Bryn Mawr Classical Review

Bryn Mawr Classical Review 2009.06.07

Richard J. A. Talbert, Richard W. Unger (ed.), Cartography in Antiquity and the Middle Ages: Fresh Perspectives, New Methods. Technology and Change in History, v. 10.   Leiden/Boston:  Brill, 2008.  Pp. xix, 299; [16] p. of plates.  ISBN 9789004166639.  $154.00.  

Reviewed by Tønnes Bekker-Nielsen, University of Southern Denmark
Word count: 1890 words

[Authors and titles are listed at the end of the review.]

The papers in this book derive from a Medieval studies workshop held at the University of British Columbia in October 2005. Their origin is reflected both in the predominantly Anglo-Saxon background of the authors and the predominantly medieval nature of the topics, but there is much to interest the classicist as well. The disposition of the book is loosely chronological. The first three chapters -- the introduction by the editors, Richard Talbert on Greek and Roman mapping, and Patrick Dalché on the medieval reception of ancient cartography -- offer an introductory overview of the subject and its research history. This is followed by three studies of ancient or early Medieval maps (Jennifer Trimble on the Severan plan of Rome, Tom Elliott and Emily Albu on the Peutinger map), six on early and high Medieval cartography and perceptions of the world, and two final chapters (Raymond Clemens and Camille Serchuk) on maps in late Medieval and Renaissance Europe.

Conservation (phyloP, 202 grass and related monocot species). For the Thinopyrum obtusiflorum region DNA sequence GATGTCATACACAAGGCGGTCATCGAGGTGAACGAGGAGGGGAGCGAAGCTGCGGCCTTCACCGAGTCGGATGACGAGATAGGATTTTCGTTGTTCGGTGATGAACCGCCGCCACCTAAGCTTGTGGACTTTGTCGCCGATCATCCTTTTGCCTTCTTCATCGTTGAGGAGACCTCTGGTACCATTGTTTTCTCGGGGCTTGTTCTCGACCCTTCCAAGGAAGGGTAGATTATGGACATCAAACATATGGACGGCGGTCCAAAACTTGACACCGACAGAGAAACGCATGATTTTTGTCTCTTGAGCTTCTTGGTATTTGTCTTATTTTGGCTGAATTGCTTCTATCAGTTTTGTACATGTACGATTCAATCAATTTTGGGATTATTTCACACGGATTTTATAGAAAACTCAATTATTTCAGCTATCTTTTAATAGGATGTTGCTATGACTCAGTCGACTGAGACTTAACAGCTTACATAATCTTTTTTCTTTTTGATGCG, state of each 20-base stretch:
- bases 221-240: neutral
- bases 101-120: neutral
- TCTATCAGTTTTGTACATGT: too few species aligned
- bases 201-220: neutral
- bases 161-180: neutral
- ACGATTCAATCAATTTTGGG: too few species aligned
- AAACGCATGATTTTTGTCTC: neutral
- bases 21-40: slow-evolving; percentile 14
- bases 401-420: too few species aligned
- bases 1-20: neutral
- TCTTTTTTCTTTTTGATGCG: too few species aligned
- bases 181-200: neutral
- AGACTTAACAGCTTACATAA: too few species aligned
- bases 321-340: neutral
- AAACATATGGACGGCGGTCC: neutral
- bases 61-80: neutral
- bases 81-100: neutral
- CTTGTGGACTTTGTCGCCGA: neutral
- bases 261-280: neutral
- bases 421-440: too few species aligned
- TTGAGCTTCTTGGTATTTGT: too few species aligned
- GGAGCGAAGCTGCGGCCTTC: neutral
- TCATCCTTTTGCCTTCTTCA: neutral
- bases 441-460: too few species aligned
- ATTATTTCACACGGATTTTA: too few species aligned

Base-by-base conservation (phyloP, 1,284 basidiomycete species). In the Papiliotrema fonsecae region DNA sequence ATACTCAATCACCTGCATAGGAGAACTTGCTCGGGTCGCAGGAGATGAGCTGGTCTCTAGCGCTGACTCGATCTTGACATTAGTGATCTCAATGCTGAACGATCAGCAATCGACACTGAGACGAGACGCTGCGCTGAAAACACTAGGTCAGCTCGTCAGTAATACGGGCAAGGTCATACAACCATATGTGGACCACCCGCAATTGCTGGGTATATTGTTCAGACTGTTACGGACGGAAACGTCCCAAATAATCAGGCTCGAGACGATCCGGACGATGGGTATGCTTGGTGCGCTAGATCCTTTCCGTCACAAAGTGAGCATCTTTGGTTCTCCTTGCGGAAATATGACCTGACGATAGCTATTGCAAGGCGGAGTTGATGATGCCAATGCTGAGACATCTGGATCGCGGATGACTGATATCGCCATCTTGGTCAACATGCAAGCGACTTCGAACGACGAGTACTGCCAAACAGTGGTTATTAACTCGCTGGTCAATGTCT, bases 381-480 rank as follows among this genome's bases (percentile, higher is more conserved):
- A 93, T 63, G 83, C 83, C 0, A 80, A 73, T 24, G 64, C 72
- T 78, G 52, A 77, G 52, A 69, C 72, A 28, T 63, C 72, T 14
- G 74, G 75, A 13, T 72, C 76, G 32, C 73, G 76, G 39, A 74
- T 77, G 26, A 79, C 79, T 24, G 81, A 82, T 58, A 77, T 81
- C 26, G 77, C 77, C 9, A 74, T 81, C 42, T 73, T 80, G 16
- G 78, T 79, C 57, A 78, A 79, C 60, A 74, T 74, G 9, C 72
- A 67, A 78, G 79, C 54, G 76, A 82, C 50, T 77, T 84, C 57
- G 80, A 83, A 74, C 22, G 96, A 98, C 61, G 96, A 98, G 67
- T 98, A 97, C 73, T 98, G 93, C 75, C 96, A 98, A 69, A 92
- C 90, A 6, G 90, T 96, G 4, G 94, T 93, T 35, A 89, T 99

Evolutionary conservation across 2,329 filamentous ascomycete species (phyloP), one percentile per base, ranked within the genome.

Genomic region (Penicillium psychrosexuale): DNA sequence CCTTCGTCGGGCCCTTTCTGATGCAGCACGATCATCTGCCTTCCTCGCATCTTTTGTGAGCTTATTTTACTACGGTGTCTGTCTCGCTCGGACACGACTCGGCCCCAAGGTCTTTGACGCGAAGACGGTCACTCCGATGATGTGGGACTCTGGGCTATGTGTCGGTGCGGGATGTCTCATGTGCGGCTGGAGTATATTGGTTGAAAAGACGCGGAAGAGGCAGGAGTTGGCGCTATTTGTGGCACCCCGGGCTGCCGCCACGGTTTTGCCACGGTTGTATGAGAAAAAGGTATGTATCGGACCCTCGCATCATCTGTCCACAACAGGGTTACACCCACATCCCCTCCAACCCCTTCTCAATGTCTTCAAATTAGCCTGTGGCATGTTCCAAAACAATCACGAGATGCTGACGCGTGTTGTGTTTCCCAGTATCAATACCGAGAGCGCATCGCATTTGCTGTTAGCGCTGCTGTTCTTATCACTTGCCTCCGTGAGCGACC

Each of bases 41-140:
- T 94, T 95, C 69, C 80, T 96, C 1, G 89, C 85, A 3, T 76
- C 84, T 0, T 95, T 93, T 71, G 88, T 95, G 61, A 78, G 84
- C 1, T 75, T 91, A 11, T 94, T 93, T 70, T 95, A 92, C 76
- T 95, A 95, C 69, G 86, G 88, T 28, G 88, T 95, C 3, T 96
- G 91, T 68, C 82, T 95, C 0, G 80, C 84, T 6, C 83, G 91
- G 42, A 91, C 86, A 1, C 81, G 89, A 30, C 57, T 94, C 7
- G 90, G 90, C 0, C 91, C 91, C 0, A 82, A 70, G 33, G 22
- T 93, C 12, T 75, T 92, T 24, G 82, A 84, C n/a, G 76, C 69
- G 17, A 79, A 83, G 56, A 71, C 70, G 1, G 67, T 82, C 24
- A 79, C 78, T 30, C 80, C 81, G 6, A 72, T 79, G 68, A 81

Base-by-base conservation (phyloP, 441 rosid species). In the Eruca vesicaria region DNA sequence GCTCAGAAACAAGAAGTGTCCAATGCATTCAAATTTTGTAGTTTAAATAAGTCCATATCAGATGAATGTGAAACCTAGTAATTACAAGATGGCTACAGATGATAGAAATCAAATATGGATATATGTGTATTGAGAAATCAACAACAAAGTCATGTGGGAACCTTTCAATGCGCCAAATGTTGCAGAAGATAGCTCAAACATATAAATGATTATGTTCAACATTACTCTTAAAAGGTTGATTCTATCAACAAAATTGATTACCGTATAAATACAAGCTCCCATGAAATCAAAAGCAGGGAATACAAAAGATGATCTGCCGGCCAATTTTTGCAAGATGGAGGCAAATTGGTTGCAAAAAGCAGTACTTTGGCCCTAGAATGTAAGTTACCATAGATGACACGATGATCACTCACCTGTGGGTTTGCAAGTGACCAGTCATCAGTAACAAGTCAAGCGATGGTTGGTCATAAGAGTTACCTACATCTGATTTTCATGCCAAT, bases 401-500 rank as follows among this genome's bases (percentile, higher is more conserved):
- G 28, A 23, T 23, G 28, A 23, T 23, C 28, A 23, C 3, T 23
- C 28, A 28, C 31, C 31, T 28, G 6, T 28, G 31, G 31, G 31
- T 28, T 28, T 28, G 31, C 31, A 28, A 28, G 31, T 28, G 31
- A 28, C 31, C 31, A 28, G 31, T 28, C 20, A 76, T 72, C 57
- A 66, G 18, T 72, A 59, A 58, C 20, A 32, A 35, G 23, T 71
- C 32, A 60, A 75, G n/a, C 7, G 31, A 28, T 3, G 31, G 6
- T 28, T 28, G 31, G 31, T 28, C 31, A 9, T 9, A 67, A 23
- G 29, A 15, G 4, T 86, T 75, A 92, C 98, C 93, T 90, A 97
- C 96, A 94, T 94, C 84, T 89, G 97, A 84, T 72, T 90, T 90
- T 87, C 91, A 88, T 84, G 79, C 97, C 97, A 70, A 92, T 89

The book does not, and does not claim to, provide a comprehensive survey of ancient and medieval cartography; rather, it offers a series of case studies of specific questions, problems, or maps, united by the common theme and, in some cases, a common approach. Talbert and Dalché share a historiographical approach to their subject. According to Talbert (pp. 9-27), the publication of the first volume of the The History of Cartography in 1987 marked a watershed in the study of premodern cartography and a break with earlier historians of cartography who "limited themselves to elucidating the content of individual maps for fellow historians and collectors. Otherwise, they had no organizational principle, no philosophy, no impetus to range further" (p. 10-11). To underpin his uncharitable assessment, one might expect the author to point out the advances represented by the publication of theThe History of Cartography, but in fact the following pages are devoted to a severe critique of the chapters by O.A.W. Dilke in the first volume of The History of Cartography. Talbert's criticism of Dilke is up close and personal ("hasty", "credulous", "sense of frustration", "lack of hesitation", "minimum of discussion") and fails to take full account of Dilke's previous scholarly achievements.